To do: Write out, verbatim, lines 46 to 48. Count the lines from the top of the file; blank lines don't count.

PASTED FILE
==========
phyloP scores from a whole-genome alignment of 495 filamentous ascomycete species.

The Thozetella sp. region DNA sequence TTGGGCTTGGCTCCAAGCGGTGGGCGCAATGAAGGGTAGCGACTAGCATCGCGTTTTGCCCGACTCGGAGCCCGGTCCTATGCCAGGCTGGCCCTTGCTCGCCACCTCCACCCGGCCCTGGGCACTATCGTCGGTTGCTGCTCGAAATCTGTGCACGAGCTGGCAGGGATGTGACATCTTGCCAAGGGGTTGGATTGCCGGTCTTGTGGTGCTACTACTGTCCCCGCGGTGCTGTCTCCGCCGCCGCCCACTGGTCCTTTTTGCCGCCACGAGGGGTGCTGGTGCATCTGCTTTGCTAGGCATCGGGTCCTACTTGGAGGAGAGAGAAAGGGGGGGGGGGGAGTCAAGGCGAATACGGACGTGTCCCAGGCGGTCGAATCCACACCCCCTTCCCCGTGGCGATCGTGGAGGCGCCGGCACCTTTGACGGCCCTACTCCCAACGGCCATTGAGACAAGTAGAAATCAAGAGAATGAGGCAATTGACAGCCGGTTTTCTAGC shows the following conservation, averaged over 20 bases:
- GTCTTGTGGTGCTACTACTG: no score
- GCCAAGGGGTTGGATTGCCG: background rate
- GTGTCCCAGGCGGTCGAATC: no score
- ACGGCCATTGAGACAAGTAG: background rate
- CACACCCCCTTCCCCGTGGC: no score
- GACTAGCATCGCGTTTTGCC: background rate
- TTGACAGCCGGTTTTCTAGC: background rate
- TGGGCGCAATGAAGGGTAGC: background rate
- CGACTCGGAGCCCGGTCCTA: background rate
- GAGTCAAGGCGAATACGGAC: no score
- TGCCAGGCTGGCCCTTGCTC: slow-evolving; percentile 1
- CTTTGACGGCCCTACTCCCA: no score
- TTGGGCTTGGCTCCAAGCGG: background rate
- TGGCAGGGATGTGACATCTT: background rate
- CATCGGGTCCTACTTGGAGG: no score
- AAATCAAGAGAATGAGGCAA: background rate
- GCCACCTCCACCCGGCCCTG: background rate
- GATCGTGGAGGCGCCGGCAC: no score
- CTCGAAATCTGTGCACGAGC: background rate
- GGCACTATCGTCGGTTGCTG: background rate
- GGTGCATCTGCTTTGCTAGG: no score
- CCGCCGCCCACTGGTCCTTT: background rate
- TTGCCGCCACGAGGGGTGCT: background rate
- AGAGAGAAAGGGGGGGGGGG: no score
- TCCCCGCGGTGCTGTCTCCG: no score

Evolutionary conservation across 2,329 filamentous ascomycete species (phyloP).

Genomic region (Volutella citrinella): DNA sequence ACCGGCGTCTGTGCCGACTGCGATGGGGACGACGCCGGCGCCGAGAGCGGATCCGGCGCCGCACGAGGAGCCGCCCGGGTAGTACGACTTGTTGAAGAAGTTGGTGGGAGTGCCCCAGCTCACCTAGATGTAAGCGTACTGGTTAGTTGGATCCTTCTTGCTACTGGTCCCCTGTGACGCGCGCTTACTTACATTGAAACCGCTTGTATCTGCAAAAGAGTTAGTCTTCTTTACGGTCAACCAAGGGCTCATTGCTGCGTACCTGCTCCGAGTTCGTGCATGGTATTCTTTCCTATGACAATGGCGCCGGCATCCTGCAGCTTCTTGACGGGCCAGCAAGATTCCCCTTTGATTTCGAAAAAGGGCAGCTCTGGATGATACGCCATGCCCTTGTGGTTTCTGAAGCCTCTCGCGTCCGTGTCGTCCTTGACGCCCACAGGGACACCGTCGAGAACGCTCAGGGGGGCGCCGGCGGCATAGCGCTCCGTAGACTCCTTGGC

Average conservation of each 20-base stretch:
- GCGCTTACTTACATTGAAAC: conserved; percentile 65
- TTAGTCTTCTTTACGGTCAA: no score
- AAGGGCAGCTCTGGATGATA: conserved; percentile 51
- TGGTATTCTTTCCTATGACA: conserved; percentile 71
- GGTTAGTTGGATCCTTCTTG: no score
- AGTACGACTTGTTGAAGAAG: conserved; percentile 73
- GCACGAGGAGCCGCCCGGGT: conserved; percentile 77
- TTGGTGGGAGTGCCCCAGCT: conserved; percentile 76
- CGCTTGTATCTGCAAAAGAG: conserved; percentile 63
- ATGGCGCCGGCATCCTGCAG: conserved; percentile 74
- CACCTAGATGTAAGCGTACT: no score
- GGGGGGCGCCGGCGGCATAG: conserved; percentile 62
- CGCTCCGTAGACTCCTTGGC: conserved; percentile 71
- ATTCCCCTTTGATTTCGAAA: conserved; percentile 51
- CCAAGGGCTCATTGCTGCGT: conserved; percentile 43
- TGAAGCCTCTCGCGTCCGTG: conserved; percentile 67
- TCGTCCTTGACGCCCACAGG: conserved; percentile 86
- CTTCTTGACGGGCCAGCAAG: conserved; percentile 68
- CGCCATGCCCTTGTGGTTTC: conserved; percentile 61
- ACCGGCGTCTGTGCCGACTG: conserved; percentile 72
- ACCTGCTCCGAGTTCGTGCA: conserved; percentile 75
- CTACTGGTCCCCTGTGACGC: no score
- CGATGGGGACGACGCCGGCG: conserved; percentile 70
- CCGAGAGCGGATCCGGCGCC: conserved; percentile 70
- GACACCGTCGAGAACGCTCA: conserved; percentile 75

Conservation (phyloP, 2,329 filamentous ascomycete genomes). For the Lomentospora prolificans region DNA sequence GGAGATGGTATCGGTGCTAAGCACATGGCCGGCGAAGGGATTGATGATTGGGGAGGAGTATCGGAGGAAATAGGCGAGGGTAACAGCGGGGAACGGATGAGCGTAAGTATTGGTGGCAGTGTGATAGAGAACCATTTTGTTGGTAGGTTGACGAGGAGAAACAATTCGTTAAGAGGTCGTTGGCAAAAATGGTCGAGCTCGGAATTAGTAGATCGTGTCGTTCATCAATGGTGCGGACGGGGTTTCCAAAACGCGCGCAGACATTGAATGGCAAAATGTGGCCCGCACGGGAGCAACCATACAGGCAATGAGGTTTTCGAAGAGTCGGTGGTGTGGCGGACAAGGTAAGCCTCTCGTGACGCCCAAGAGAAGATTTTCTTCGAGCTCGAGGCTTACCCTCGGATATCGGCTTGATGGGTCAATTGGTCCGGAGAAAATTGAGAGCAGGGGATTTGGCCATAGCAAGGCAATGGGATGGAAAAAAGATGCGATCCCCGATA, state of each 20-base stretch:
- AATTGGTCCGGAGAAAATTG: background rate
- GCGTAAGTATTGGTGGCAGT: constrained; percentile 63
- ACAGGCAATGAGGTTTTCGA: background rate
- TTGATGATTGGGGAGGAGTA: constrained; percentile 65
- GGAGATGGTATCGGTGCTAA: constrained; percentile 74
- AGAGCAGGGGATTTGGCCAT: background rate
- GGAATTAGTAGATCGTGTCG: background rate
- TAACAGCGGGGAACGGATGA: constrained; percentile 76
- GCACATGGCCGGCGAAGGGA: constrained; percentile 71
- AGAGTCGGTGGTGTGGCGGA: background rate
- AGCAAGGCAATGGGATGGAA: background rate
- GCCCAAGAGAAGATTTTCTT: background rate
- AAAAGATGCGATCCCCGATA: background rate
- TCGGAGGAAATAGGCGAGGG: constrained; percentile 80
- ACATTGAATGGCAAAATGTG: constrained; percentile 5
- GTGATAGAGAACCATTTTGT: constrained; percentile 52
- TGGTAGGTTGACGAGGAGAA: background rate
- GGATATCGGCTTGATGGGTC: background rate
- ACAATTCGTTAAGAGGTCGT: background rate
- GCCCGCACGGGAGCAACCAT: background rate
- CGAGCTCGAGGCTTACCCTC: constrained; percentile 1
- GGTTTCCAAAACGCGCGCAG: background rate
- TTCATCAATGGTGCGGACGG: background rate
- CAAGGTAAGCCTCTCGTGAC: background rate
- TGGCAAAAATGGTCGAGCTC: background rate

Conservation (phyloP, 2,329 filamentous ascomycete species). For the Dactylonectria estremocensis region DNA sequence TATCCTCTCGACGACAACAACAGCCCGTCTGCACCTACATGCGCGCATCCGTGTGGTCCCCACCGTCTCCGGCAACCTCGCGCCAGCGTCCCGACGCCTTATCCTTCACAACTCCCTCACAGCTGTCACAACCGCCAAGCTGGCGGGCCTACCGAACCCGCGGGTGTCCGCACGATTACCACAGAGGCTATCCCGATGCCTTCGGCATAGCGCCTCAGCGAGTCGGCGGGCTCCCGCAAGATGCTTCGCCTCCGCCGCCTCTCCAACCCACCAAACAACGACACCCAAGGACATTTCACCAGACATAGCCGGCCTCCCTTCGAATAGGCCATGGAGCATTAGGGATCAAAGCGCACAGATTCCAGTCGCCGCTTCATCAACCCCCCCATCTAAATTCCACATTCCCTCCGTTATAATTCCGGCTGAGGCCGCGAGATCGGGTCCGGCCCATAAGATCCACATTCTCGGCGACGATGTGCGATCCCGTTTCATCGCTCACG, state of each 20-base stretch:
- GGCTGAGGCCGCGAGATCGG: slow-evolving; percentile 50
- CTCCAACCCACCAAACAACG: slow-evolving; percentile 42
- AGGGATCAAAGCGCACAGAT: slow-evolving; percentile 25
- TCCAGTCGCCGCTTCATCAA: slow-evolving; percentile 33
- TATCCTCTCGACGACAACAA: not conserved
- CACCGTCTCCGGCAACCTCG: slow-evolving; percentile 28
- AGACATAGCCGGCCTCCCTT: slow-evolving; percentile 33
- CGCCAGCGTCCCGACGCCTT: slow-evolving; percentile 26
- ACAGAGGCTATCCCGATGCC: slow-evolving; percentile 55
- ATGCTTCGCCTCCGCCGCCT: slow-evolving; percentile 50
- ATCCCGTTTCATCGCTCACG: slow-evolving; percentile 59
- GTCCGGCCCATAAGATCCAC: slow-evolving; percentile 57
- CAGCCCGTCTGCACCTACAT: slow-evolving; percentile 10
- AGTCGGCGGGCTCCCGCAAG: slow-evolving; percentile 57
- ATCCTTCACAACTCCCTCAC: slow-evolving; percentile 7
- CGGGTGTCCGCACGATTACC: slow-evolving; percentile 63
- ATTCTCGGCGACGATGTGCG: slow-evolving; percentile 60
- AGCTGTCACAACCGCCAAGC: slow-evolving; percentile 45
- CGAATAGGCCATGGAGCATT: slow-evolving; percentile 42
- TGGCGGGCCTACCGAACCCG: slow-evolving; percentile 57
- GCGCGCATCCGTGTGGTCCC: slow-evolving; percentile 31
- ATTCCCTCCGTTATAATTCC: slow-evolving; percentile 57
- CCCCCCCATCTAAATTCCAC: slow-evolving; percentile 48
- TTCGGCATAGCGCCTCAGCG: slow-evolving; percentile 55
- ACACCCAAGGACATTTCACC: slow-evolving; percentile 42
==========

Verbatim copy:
- TGAAGCCTCTCGCGTCCGTG: conserved; percentile 67
- TCGTCCTTGACGCCCACAGG: conserved; percentile 86
- CTTCTTGACGGGCCAGCAAG: conserved; percentile 68